Beginning in the early 1960s, biotechnology and medical research became a top priority of the Cuban government, which invested over one billion dollars in biotech research and development (R&D) in the 1990s alone. Cuba’s national Center for Scientific Investigation was founded in 1965, leading the way for the opening of numerous other research facilities. Today, there are 38 biotech centers, grouped together in a science park to the west of Havana, which integrate R&D, production and marketing.
Cuba’s biotech research effort has produced a variety of products ranging from vaccines and cancer therapy drugs to fetal monitoring equipment, and it now holds 400 patents in the biotech field. Cuba also has a number of biotech products in the pipeline and undergoing clinical trials, including vaccines for AIDS, cholera and cancer. At present, Cuba exports its biotech products to over 20 countries, including the United Kingdom and Canada. The quality of these exports is therefore subject to the scrutiny of these countries’ regulatory authorities as well as those of the World Health Organization (WHO). Cuba’s hepatitis B vaccine is on the WHO list of vaccines purchased by UN agencies.
But Cuba’s biotech program does not aim simply at producing patentable drugs; instead it is integrated into the state-funded health system, which provides free medical care for all Cubans and emphasizes preventive care and public health measures. A highly focused biotech research strategy has enabled the country to eradicate numerous diseases and to control epidemics in remarkably short periods of time. For example, in the early 1980s Cuba experienced an epidemic of dengue fever, a serious mosquito-transmitted disease characterized by high fever that has no specific treatment. Cuban scientists discovered that their own interferon, which had been perfected in under two months, was effective against the internal bleeding which results from dengue. (Interferons, now widely used in cancer treatment, were among the first substances to be made using recombinant gene technology.)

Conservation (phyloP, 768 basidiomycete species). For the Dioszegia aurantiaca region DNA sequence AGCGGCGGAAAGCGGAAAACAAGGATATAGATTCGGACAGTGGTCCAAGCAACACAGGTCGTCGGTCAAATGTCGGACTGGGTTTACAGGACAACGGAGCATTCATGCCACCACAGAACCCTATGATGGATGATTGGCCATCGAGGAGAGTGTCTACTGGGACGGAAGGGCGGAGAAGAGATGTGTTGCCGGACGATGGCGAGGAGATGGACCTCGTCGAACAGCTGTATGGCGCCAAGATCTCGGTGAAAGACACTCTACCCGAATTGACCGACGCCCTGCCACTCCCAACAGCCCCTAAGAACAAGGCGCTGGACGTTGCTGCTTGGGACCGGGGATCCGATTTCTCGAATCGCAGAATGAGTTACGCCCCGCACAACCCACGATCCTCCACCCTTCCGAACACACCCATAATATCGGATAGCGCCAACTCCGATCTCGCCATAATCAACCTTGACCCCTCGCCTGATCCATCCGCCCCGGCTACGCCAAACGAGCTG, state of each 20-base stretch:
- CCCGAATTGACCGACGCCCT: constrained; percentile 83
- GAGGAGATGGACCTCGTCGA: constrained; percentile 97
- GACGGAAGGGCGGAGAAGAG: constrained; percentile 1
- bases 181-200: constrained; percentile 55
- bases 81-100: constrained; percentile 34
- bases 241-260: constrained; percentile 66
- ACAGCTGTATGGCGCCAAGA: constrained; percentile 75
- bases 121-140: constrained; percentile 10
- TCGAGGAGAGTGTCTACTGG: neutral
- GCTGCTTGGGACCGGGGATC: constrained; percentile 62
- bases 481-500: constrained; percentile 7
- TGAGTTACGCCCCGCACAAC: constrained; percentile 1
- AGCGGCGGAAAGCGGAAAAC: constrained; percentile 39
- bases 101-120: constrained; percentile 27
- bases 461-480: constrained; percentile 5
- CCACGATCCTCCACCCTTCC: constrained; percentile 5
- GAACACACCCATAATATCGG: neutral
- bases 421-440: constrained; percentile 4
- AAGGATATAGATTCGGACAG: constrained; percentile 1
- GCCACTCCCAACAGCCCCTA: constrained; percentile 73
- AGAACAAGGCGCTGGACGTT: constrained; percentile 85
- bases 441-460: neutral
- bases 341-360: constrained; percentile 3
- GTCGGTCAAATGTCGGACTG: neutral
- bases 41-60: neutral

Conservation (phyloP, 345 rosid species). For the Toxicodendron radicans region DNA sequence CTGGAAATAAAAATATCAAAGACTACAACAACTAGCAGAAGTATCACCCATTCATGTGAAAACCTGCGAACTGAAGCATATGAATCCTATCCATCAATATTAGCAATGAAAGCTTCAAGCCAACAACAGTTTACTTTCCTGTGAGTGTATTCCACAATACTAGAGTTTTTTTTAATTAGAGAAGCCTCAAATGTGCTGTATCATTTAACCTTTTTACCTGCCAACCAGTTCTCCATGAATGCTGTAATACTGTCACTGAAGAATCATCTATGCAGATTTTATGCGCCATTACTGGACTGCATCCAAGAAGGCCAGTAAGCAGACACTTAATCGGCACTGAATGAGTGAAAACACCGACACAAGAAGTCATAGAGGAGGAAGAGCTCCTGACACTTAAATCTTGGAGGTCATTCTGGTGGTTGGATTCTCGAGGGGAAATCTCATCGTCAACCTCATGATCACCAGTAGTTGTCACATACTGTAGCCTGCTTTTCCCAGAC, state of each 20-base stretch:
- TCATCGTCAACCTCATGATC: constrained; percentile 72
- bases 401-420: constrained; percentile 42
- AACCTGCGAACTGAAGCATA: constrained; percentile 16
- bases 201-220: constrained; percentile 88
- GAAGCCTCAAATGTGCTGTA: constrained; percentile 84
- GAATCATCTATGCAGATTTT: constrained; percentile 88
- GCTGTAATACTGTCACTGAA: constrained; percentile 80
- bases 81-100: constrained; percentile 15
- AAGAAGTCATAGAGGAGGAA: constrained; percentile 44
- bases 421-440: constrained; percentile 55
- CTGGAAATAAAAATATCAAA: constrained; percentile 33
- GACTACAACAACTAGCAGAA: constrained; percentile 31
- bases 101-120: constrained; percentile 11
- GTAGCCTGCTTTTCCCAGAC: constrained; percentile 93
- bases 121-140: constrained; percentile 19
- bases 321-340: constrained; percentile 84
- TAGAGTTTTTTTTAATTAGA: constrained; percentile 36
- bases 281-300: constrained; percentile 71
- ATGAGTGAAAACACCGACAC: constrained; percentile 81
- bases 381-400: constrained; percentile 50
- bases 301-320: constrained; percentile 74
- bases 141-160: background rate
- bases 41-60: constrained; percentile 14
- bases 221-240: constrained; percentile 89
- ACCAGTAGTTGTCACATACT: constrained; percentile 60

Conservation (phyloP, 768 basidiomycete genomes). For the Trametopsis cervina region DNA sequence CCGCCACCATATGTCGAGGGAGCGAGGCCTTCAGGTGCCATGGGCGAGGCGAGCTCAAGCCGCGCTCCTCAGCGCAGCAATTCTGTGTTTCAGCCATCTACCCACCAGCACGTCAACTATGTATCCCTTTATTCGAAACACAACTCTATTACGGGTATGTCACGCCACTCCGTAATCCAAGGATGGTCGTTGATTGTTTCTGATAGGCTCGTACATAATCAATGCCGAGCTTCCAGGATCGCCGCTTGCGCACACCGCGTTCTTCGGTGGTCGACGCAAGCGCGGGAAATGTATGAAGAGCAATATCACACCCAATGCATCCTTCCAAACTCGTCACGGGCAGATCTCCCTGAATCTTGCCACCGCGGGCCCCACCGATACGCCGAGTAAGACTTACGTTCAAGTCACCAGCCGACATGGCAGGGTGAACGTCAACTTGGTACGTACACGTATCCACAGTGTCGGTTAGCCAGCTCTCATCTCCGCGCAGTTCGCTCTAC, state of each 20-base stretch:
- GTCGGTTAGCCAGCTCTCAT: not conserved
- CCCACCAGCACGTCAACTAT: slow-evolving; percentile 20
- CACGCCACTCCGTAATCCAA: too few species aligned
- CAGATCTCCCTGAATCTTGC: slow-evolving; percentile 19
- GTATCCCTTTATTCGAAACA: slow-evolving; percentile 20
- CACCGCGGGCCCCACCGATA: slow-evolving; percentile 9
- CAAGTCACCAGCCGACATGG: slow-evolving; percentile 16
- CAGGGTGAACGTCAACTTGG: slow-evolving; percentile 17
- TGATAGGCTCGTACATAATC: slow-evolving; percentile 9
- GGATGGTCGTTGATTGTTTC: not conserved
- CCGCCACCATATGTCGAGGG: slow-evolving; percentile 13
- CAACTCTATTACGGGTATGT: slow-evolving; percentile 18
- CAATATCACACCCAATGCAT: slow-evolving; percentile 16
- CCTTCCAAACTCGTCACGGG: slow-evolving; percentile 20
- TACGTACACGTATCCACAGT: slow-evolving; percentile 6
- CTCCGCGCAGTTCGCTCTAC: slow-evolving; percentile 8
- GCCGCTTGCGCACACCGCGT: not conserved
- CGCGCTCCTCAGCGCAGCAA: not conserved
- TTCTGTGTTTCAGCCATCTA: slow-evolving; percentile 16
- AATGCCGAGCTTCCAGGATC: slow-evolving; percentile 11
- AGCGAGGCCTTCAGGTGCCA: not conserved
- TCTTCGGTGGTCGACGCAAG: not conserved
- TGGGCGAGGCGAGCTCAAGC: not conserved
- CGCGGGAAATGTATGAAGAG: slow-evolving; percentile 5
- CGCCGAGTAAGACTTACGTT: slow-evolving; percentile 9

A vaccine for meningitis B—an inflammation of the membranes covering the brain or spinal cord which can be fatal—was developed at Cuba’s Carlos Finlay Institute in the 1980s and is now administered to all Cuban infants over three months. This has contributed to a 93% reduction in cases of meningococcal disease on the island. The anti-meningitis B vaccine, unique in the world, caught the attention of the pharmaceutical company SmithKline Beecham (now Glaxo SmithKline), which subsequently reached an agreement with the Finlay Institute to market the vaccine globally. The Finlay Institute retains the vaccine patent and control over R&D, production and quality assessment capacities in Cuba.
Given the size of the U.S. market, SmithKline was obviously interested in being able to market the vaccine in the United States, a suggestion that Cuba welcomed. Currently in the United States there are some 3,000 cases of meningitis a year, 300 of them fatal, many of which could be prevented by immunizing children and teenagers, particularly in high risk areas. But export to the United States was initially blocked by the U.S. embargo against Cuba. In 1996, passage of the Helms-Burton Act had further tightened the embargo. U.S.-owned pharmaceutical companies anywhere in the world are prohibited from trading with Cuba, a measure which specifically affects Cuba’s biotechnology sector.
SmithKline Beecham, however, managed to galvanize enough scientific and medical support to demonstrate that the Finlay vaccine was the only option available on the market. After two years of negotiations, SmithKline Beecham received a license from the U.S. Treasury Department allowing them to finalize a deal with Finlay and bring the vaccine to the U.S. market, providing these vaccines were produced in SmithKline Beecham facilities. Other conditions were imposed by the U.S. government as well, including minimizing the hard currency that the Finlay Institute could receive: Part of the royalties must be paid in kind, through delivery of medicines and other materials to Cuba. The potential for use of the Cuban meningitis B vaccine outside Cuba is, to date, still being investigated.